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The 2017 Schoenborn Symposium Was Outstanding

The 2017 Schoenborn Graduate Research Symposium was an unqualified success!

The Symposium is divided into two sections. During the first section, senior-level PhD candidates make formal presentations about their research and the associated results. During the second section, mid-level PhD students make informal poster presentations about their research. Faculty judges select first-, second-, and third-place winners of the formal presentations and graduate student voters select the poster presentation winners.

The 2017  winners are:

Formal Presentations

First Place – Gilbert Castillo
[collapse title=”Functional Silicate Coatings for Polyesters” active=false]Background: The ability to modify the surface of PET in controllable fashion is an important asset to alter surface energy, improve chemical inertness, induce surface cross-linking, increase or decrease surface roughness and hardness, enhance surface lubricity and electrical conductivity, impart functional groups at the surface for specific interactions with other functional groups, and/or provide anti-fouling properties1. Addition of reactive functional groups to PET surfaces can serve as a means of generating anchoring points for grafting materials onto the PET surface, which can be utilized to further tune its surface characteristics. Surface modification of PET aims to take advantage of its inherent mechanical and optical properties, its malleability retain its low cost and ease of manufacturing.Results: We show that PET surfaces react with 3-aminopropyltriethoxysilane in aqueous solutions, and the reaction is much slower in other solvents (alcohols, tetrahydrofuran, and toluene). The procedure described here creates a uniform coverage of hydrolyzed APTES layer on PET surfaces as shown by thickness measurements and ToF-SIMS imaging, which has a lateral resolution of 60 nm. Water is an attractive solvent as it is non-flammable, non-toxic, and inexpensive, and thus makes this process suitable for scale-up. The formation of islands or cross-linked APTES aggregates was not observed either in AFM images or ToF-SIMS images. Furthermore, the described procedure should also be applicable to polyester fibers.Conclusions: The activation of PET with APTES followed by silicate films deposition serves as a platform to endow the surface with various functionalities by taking advantage of excess hydroxyl moieties present on the surface. These surface functionalities include (but are not limited to) (1) biocidal, anti-fouling, hydrophilic coatings for biomedical applications; (2) biocidal and anti-fouling finishes for filtering applications; and (3) hydrophobic surfaces for self-cleaning applications.References:

  1. Chan, C. M. Polymer Surface Modification and Characterization; Carl Hanser, GmbH & Co.: 1994 [/collapse]
Second Place – Jonathan M. Conway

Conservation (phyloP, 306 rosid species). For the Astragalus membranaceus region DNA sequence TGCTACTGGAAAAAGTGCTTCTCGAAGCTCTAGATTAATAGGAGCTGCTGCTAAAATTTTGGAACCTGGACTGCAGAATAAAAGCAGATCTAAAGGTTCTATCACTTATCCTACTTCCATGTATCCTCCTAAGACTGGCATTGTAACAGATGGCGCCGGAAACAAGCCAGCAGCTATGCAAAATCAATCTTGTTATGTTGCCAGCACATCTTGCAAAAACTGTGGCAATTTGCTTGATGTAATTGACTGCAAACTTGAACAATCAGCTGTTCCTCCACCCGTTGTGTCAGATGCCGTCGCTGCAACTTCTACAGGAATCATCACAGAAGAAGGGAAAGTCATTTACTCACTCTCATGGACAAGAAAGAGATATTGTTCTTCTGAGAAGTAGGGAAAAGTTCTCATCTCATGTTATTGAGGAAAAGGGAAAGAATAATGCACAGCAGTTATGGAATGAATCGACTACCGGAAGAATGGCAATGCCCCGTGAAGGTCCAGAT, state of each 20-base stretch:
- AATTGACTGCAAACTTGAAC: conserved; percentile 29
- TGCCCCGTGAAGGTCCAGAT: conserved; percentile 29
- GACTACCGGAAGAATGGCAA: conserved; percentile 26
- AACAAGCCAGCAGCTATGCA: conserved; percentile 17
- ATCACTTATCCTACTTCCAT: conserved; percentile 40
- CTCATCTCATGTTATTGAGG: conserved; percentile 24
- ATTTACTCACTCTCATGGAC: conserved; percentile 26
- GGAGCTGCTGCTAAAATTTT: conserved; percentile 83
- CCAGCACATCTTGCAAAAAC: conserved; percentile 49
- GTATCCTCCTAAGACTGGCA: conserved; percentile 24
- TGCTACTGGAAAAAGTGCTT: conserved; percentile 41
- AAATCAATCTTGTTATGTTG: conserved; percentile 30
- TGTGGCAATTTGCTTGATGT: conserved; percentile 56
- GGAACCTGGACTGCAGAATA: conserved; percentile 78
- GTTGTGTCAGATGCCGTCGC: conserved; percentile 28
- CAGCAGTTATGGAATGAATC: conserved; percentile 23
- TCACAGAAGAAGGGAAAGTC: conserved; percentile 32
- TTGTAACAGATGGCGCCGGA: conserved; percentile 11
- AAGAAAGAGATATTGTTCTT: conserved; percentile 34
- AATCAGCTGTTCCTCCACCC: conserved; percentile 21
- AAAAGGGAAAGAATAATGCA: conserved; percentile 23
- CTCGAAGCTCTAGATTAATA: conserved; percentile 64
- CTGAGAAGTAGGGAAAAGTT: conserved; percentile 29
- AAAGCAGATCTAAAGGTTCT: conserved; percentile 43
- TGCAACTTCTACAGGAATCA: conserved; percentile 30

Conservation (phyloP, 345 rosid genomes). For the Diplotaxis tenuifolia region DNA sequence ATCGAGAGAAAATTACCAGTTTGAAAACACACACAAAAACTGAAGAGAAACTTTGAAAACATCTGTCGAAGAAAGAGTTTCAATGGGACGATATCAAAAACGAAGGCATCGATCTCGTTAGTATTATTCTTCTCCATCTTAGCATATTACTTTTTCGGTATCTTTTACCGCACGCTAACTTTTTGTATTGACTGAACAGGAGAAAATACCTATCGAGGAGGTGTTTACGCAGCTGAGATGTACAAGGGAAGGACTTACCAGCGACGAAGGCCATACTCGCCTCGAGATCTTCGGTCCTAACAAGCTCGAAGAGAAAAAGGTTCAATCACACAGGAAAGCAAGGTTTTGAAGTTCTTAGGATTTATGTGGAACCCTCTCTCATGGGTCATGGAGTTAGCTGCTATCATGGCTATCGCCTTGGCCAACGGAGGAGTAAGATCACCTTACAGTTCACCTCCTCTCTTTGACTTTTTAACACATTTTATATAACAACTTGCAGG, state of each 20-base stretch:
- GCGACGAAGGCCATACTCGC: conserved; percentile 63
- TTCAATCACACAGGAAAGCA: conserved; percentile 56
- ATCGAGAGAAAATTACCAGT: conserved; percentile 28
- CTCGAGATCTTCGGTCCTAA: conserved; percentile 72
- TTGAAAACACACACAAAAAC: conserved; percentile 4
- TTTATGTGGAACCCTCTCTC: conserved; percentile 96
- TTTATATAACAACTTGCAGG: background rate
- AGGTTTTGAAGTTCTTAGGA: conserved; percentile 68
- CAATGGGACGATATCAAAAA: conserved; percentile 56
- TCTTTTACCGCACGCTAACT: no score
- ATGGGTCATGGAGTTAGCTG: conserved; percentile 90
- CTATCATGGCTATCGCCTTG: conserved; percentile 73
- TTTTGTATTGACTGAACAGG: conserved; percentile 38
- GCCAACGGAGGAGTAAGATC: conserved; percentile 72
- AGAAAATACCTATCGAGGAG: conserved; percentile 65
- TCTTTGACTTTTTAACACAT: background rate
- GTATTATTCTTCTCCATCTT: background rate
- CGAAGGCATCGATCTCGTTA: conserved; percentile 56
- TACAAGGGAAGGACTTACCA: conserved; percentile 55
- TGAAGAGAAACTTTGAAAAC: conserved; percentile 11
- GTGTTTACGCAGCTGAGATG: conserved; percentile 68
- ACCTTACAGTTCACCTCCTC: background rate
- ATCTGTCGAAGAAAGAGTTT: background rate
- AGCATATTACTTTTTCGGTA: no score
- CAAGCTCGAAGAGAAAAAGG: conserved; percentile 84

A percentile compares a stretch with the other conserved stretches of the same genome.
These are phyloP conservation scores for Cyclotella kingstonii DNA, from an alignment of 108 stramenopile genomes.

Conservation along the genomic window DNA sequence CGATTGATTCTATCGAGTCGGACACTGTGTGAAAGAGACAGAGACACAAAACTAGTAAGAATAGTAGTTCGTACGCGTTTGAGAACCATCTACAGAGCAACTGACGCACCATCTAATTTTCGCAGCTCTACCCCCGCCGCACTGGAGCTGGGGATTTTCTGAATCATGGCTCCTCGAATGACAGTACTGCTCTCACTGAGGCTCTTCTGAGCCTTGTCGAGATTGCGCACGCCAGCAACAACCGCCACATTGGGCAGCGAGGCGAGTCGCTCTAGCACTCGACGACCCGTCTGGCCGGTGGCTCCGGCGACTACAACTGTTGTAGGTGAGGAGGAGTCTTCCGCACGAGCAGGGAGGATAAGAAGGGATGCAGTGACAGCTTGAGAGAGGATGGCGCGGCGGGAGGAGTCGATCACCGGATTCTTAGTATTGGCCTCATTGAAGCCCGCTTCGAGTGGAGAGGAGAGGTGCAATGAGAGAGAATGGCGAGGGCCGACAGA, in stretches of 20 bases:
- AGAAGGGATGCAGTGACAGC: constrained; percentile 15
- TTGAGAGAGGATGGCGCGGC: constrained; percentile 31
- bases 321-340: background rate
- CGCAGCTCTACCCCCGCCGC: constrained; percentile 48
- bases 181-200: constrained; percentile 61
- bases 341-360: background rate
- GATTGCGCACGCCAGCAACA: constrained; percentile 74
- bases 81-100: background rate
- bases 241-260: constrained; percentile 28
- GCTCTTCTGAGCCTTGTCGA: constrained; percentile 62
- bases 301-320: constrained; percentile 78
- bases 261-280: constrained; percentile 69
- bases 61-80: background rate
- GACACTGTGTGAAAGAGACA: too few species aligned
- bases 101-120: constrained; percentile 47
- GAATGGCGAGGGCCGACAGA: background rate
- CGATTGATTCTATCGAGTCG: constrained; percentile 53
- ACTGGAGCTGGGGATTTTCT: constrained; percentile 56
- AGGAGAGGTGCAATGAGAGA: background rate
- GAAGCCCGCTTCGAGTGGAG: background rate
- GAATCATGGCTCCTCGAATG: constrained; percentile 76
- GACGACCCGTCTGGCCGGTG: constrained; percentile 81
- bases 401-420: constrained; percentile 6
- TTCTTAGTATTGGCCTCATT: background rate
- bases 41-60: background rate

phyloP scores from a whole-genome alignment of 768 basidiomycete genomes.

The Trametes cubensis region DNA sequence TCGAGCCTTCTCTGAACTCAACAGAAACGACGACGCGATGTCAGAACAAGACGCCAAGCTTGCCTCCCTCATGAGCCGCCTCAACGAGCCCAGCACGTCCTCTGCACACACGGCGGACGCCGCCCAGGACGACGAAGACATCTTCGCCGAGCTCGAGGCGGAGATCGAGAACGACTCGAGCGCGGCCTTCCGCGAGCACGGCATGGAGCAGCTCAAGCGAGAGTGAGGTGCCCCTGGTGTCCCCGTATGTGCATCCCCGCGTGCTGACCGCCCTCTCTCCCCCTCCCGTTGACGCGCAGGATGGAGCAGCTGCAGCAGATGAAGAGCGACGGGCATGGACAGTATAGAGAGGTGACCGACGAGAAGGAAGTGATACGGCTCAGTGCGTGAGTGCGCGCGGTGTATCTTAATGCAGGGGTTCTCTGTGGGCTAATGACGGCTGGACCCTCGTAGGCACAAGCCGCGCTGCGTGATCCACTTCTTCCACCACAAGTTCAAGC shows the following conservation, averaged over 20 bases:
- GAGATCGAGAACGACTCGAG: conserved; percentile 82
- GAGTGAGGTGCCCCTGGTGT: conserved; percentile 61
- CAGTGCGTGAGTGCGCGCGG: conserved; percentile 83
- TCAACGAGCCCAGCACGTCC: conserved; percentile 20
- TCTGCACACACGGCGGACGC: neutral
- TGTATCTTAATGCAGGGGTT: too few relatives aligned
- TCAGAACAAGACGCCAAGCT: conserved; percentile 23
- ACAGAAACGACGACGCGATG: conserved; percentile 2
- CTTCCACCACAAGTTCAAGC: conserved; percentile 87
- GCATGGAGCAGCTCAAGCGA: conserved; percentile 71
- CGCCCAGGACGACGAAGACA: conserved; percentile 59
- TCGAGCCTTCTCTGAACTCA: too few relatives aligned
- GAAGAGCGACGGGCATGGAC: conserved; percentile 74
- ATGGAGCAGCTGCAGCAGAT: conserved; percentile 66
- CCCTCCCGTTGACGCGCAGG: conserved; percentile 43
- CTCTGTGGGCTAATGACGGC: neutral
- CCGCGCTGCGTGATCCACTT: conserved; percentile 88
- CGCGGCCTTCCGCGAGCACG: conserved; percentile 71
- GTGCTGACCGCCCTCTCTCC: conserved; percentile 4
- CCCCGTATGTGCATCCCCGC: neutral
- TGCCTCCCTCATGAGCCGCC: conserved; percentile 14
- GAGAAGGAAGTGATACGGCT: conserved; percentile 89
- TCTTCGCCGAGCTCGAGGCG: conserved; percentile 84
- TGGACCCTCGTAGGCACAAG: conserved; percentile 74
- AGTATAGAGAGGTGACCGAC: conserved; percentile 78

[collapse title=”Building a better biofuels bug: Engineering plant biomass deconstruction and conversion in Caldicellulosiruptor bescii” active=false]Background: Caldicellulosiruptor species are anaerobic bacteria that are the most thermophilic (Topt = 70-75°C) microorganisms currently known to degrade lignocellulosic biomass, making them of interest as platform microorganisms for engineering the conversion of unpretreated plant biomass to bio-based fuels and chemicals. To date, the genomes of 12 Caldicellulosiruptor species have been fully sequenced and genomic, transcriptomic, proteomic, and phenotypic analysis has revealed genes of interest for evaluating and manipulating the native attachment, degradation, and conversion mechanisms of Caldicellulosiruptor species. Of particular interest are the large (~170-220 kDa), multi-domain enzymes produced by Caldicellulosiruptor species containing catalytic glycoside hydrolase (GH) and carbohydrate binding module (CBM) domains [1]. A subset of these enzymes also contains surface layer homology (SLH) domains, which associate these enzymes with the bacterial surface layer (S-layer).Results: Full-length and truncated recombinant versions of several of these enzymes have been produced in E. coli and C. bescii for characterization in vitro [2]. Crystal structures for GH and CBM domains from these enzymes have also been determined, providing structural information to complement the biochemical characterization. In addition to these in vitro analyses, genetic manipulations in C. bescii are being performed, using improved genetic tools [3], to test hypotheses about the role of these enzymes in vivo and to engineer improved plant biomass degradation in this non-model host. A strain of C. bescii expressing a xylanase from C. kronotskyensis showed improved ability to degrade xylan substrates and the enzyme was correctly localized on the cell surface within the S-layer [2]. To probe the role of enzymes involved in cellulose degradation, strategic subsets of enzymes in the glucan degradation locus, a locus of cellulases conserved in cellulolytic Caldicellulosiruptor species, were deleted from the genome. The ability of these strains to degrade crystalline cellulose and plant biomass was evaluated to elucidate the role of these enzymes in the degradation of varied substrates.Conclusions: These complementary in vitro and in vivo approaches are providing an improved fundamental understanding of the native mechanisms of plant biomass recruitment, degradation, and conversion in Caldicellulosiruptor species. Using the advancing genetic tools for manipulating C. bescii, we are leveraging this understanding to engineer strains with improved biomass degradation ability looking towards the production of bio-fuels and bio-chemicals from lignocellulosic feedstocks.References: